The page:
It took longer than expected, but in 2014, Red Hat Enterprise Linux (RHEL) 7.0 was finally released. It became one of the most influential business Linux distributions of all time. Now, with the release of RHEL 7.9, the end of the RHEL 7.x story is in sight.
You need not be in too much of a hurry to migrate away from RHEL 7.x. RHEL 7.9 will be supported until June 30, 2024. This is the last RHEL 7 minor release as RHEL 7 enters the Maintenance Support 2 phase. During this phase, Red Hat-defined Critical and Important impact Security Advisories (RHSAs) and selected (at Red Hat discretion) Urgent Priority Bug Fix Advisories (RHBAs) may be released as they become available. Other errata advisories may also be delivered.
RHEL 7.9 also comes with Kpatch. With this live-patch program, you can update your RHEL 7 kernels “live” without rebooting.
It’s hard to believe that we introduced Red Hat Enterprise Linux 7 (RHEL 7) into the market more than six years ago. RHEL 7 balanced the enterprise need for stability and compatibility with that of tangible innovation. At general availability, we believe that we dispelled the myth that the operating system is “just a commodity” and redefined the Linux operating system.
The last RHEL 7.x also includes a security content automation protocol (SCAP) profile for the Center for Information Security (CIS) benchmark and selected bugfixes. The former can be very useful if your CIO or CISO requires measurable proof of your security efforts.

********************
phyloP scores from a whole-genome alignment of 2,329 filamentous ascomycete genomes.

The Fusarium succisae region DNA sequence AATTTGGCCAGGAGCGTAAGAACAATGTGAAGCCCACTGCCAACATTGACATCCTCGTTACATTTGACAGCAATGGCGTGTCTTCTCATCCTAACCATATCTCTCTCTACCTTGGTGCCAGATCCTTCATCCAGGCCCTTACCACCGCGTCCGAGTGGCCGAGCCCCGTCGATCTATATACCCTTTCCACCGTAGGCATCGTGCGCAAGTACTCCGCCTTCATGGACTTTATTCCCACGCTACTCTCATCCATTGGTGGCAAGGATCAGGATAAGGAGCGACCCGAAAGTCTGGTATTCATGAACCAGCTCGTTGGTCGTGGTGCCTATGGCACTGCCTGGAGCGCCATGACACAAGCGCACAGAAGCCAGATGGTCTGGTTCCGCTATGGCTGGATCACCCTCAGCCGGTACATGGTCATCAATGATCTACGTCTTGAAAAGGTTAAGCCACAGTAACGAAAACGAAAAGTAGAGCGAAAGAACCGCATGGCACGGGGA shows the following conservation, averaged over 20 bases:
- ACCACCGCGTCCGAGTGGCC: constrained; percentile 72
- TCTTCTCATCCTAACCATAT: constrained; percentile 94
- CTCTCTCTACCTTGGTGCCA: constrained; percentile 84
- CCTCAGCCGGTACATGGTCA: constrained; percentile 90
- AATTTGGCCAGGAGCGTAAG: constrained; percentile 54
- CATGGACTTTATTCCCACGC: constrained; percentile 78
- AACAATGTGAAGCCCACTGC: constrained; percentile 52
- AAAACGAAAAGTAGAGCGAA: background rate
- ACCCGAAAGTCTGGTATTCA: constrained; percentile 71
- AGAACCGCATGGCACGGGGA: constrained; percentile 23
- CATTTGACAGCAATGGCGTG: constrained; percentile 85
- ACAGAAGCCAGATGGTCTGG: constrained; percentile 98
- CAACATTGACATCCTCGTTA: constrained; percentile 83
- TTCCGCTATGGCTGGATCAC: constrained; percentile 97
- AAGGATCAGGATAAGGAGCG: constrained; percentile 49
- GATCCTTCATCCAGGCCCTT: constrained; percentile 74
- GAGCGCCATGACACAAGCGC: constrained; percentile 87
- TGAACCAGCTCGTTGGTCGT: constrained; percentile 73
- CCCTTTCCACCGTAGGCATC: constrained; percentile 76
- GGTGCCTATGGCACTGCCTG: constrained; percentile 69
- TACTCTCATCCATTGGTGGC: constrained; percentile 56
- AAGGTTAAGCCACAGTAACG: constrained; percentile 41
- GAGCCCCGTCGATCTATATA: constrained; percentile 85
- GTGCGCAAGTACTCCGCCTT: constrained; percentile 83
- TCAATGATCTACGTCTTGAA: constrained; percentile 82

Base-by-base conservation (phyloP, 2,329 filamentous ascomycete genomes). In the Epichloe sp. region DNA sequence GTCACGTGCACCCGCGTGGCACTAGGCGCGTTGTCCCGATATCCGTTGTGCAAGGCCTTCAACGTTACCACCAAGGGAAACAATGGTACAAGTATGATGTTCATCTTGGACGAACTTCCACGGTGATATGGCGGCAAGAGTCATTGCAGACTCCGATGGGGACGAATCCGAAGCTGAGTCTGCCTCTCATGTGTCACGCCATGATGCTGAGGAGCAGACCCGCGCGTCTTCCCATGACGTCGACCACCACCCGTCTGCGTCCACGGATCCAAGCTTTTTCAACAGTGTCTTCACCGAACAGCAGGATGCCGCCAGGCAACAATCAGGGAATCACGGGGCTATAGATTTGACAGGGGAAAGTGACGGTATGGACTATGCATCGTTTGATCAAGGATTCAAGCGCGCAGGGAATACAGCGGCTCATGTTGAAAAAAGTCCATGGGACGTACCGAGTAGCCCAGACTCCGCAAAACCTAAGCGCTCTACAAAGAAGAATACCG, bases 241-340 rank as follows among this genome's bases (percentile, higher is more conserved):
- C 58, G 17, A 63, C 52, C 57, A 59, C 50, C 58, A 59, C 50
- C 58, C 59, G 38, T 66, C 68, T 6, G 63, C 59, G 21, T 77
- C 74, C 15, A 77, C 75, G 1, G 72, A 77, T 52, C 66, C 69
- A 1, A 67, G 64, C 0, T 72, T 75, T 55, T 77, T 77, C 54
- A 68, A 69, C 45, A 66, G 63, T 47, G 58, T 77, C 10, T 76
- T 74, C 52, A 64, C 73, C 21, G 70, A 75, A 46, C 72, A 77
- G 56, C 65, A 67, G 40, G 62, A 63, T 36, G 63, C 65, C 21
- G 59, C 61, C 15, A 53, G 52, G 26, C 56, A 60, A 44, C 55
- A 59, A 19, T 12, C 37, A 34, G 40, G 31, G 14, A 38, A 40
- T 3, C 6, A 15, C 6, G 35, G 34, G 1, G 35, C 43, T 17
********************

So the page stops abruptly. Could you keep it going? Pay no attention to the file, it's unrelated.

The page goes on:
RHEL 7.9 also enables you to do in-place upgrades with LEAPP. This is a command-line interface (CLI) program you can use to make upgrading production Linux systems easier.
Before bidding RHEL 7 adieu, it’s interesting to recall the many innovations it brought to RHEL and Linux. These include:
- Red Hat Software Collections provide the latest, stable runtimes and development tools for modern application development and deployment. RHEL 8 built on this introduced Application Streams – the next generation of packaging programmer tools and libraries.
- RHEL System Roles make it easier to perform complex or routine system tasks, like establishing a storage system. RHEL 8 has expanded this to include logging and session recording.
- RHEL 7 added Docker containers. While Red Hat still supports Docker, since then, it’s added the next wave of open standards-based container development tools such as Buildah, Skopeo, and Podman.
- Systemd. In what’s still seen as a very mixed blessing in some Linux circles, RHEL 7 was the first major business Linux distribution to move to the Systemd system initialization framework from the prior generation’s System V Unix init. While still disliked by many, Systemd has become the de facto standard system initialization mechanism for most Linux distributions.
- The Red Hat Enterprise Linux web console made it much easier for new system administrators to manage basic system tasks.
Put it all together and it’s clear to see that RHEL 7 was a major step forward in corporate Linux distributions. It’s no wonder that IDC has found that Red Hat is the leading choice for paid Linux in the worldwide server operating environment market, with over 33% of the total paid enterprise operating systems. RHEL 7 was a big reason for this. And, even now, RHEL 7 remains a useful and vibrant part of the Linux business world.